Audit quality: asking the right questions

I am, of course, delighted to read the headline Audit Committee Chairs believe audit is improving.  The Financial Reporting Council’s press notice about this year’s FRC Audit Committee Chairs (“ACC”) Survey says “ACCs scored their auditors highly across all questions. There was also evidence of improvement in all categories with the highest being that of independence and objectivity. The lowest overall scores, for a second year, were for questions on professional scepticism and the auditor’s response to regulatory oversight suggesting there is still some work for firms to do in this area.”

But how much does the survey really tell us about audit quality?  Not enough, in my view.

By asking about focus, approach, risk assessment, materiality, resources, scepticism, independence, communication and interaction,  the questionnaire effectively imposes its own answer to the question “What is a good audit?”  Each of those factors may be an important dimension of quality, but it seems to me that we’re limiting the survey to confirming what we think we already know, rather than risking uncovering a more challenging definition of audit quality.

The survey did go further this year in asking ACCs what other criteria they use to assess audit quality outside of the headings in the questionnaire.  But I’d also like to know which components of audit quality they regard as the most important.  Also, given there is an inherent tension between some of the factors, which way would the ACCs sway if they had to choose between factors?

I’d like to try to structure the questionnaire so that ACCs rate the components of quality in order of importance or are required to prioritise apparently competing factors.  As an example, they could be asked to choose between pairs of factors such as independence versus continuity; sector specialism versus breadth of experience; high level of coverage versus timeliness of identification of issues – both in terms of how important those factors are to quality and then in terms of which they felt their auditor exhibited more strongly.

Of course, given many ACCs will have completed this questionnaire before, they will be aware of what aspects of quality the previous surveys have enquired about.  So the questionnaire needs to actively probe to identify components of audit  quality other than the old comfortable favourites.  These other components might include firm sector specialism and individual (partner) sector specialism but ought also to include some of the aspects of quality that we all find it hard to acknowledge and talk about, for instance empathy, emotional resilience, a sense of proportion.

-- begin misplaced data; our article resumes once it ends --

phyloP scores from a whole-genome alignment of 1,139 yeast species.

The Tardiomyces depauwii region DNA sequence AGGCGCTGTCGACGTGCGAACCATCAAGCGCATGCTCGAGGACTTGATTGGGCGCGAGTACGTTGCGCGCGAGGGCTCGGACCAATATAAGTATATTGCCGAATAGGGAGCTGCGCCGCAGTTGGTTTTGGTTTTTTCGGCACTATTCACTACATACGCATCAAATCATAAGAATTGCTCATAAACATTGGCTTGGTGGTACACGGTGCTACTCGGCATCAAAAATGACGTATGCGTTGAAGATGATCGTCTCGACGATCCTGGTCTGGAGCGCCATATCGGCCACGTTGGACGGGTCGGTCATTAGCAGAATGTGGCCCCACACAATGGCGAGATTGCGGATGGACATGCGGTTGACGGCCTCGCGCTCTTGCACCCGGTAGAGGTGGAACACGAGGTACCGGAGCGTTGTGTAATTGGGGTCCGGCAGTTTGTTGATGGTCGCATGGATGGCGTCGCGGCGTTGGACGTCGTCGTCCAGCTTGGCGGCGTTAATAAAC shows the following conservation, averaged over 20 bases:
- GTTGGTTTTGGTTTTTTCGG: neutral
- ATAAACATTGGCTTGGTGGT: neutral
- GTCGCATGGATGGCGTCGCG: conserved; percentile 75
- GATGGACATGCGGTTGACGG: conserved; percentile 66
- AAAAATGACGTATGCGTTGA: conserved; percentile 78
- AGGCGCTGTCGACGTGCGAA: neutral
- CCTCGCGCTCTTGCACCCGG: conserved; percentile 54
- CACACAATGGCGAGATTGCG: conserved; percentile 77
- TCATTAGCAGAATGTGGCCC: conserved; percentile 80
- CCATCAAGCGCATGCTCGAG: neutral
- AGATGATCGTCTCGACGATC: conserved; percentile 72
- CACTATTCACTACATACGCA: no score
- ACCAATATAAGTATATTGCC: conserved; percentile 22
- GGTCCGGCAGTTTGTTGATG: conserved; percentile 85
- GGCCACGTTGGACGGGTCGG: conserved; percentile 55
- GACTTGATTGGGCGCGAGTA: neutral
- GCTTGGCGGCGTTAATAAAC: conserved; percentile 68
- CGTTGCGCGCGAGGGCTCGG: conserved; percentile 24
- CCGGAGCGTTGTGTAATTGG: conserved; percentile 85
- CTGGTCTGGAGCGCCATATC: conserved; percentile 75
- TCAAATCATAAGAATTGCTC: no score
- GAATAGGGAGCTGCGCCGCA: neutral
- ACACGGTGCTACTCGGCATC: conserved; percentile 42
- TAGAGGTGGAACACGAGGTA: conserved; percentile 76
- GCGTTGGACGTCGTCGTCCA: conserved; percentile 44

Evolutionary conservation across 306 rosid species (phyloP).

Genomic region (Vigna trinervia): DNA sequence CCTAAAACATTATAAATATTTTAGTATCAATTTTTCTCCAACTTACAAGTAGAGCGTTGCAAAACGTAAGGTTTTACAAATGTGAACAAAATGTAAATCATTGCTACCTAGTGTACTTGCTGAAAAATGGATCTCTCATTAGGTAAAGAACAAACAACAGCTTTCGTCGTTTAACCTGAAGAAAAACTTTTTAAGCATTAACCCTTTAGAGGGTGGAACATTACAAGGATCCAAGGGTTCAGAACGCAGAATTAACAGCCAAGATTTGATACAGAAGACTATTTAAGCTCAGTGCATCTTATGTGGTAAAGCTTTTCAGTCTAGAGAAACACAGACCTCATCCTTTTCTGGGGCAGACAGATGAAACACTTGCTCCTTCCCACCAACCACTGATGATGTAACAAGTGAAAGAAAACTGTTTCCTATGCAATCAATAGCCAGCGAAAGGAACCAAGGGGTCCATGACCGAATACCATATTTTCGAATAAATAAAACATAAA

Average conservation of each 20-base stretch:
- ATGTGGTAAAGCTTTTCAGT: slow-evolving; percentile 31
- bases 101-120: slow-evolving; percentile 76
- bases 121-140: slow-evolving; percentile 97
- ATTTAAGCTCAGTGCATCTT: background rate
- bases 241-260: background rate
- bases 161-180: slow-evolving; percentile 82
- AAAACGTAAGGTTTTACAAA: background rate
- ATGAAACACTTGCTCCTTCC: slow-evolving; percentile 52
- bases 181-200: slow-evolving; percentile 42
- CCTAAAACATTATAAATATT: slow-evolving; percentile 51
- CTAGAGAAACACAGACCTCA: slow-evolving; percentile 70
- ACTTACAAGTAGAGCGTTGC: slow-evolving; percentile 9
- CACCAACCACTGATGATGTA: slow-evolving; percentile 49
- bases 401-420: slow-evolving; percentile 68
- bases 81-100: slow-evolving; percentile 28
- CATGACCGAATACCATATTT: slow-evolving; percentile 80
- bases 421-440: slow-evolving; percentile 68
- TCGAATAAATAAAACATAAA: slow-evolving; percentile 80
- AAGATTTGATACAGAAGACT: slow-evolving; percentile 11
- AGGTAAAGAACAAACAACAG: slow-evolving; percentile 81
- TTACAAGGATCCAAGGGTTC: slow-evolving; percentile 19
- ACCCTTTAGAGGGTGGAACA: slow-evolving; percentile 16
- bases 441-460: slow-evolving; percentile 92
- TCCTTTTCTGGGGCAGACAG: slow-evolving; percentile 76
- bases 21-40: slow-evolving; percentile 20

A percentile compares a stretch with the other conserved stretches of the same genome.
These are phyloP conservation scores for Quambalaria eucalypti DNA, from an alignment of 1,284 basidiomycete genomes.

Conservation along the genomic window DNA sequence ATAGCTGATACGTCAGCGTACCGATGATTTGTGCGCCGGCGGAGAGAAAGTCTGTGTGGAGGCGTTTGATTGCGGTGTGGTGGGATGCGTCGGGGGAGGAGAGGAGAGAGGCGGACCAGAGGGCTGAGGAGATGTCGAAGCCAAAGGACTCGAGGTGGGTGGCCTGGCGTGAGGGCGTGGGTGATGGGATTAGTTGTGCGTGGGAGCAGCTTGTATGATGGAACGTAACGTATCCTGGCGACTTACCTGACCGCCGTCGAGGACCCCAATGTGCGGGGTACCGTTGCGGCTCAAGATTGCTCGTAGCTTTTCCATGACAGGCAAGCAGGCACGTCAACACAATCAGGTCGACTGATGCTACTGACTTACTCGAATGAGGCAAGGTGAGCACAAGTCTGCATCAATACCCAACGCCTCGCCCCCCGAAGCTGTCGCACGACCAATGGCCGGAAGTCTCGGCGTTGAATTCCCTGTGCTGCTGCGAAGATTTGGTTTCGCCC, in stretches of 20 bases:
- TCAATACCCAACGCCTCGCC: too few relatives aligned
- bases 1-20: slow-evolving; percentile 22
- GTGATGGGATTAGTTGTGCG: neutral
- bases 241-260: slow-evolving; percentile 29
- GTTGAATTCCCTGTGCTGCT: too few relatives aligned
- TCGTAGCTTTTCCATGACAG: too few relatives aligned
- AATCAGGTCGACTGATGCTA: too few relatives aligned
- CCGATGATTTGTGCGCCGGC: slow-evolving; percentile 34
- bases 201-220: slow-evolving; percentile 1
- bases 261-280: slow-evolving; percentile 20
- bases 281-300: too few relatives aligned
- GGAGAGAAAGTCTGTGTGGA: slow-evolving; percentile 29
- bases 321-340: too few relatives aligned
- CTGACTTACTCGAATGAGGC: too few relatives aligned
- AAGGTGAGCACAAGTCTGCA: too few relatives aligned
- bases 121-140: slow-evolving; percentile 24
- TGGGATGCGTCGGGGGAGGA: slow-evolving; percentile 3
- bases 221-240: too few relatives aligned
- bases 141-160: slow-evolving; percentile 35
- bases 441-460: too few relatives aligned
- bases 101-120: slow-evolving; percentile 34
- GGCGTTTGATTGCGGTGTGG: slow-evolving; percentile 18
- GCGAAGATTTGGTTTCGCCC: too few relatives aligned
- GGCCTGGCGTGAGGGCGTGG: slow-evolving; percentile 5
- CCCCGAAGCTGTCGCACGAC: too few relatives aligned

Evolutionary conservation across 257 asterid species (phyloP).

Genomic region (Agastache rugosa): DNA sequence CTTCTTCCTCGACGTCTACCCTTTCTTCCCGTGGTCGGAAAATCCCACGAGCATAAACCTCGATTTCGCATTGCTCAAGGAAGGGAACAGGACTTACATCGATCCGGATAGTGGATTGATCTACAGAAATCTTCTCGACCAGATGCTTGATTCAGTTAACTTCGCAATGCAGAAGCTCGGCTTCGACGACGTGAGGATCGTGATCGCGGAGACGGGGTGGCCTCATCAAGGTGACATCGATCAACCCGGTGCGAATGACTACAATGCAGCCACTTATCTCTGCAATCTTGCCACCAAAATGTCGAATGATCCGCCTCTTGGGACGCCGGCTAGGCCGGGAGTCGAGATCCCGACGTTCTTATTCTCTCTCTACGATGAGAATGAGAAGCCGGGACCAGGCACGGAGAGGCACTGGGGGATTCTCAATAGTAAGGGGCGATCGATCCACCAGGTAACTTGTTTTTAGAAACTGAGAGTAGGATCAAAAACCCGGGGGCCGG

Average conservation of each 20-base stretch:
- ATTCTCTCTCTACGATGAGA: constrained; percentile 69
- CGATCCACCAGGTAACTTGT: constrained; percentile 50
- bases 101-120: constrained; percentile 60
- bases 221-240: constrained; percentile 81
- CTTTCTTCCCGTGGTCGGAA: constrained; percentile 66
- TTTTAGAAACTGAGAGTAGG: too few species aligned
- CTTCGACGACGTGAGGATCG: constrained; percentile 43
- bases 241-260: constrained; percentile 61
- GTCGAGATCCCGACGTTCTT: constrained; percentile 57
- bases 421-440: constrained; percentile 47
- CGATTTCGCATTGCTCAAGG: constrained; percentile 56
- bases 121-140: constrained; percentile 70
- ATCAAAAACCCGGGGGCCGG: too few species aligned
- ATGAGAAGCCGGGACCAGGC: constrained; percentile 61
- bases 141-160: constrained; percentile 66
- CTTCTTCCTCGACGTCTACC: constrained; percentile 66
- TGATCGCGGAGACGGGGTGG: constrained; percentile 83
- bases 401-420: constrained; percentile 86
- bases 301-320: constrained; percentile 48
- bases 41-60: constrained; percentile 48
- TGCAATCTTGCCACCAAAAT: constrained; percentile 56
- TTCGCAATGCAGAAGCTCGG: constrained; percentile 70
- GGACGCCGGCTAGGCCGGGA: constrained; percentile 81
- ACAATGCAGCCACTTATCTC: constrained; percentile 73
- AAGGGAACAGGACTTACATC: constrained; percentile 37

It would be particularly interesting to know to what extent “perceived calibre of individual” – one of the alternative components of audit quality volunteered by the ACCs – is made up of observable characteristics and behaviours as opposed to subjective impressions.  This could be illuminated by asking the ACCs to score individuals from the audit team across a range of observables and then to score individuals overall for “perceived calibre”.

Finally, while I don’t want to be cynical, I note that more than 10% of the respondents had changed auditor as a result of a competitive tender within the previous 12 months.  It’s reasonable to expect that ACCs who have recently selected a new auditor and, of course, done so on the basis of quality, will be satisfied with the quality of their auditor.

The debate around indicators of audit quality is largely being led by regulators, who have a vested interest in keeping the emphasis on indicators  that can be quantitatively measured – even where a measure may have a non-linear relationship to audit quality.  Indeed, the US regulator, the Public Company Accounting Oversight Board (PCAOB), says much of the information it measures might contain flaws, but it is still worth producing it in order to promote debate about the quality of the audit.  And I agree – it’s no bad thing for ACCs have market-level, firm-level and engagement-level data that they can use to frame a discussion with an audit engagement partner as to how their firm will deliver a quality audit.

It would be a mistake, however, to give too much weight to the things we can measure at the expense of broader and deeper insight into the nature of and drivers of audit quality.  And it could harm quality if the drive to achieve attractive audit quality metrics were to become a disincentive to audit firms to innovate.

Perhaps most important of all, though, the ACCs are just one of many stakeholder groups.  The ACCs represent those with direct equity investments in the company but there is a much wider group of “investors” who are exposed to the risk of loss of capital in public companies – society as whole.  The FRC recognises this – at least, that’s what I infer from their introduction of the concept of the “objective, reasonable and informed third party” in the consultation document Enhancing Confidence in Audit.  How does that objective, reasonable and informed third party judge the quality of an audit or the calibre of an auditor?  We need to ask a lot more questions – a lot more of the right questions – if we’re going to find out.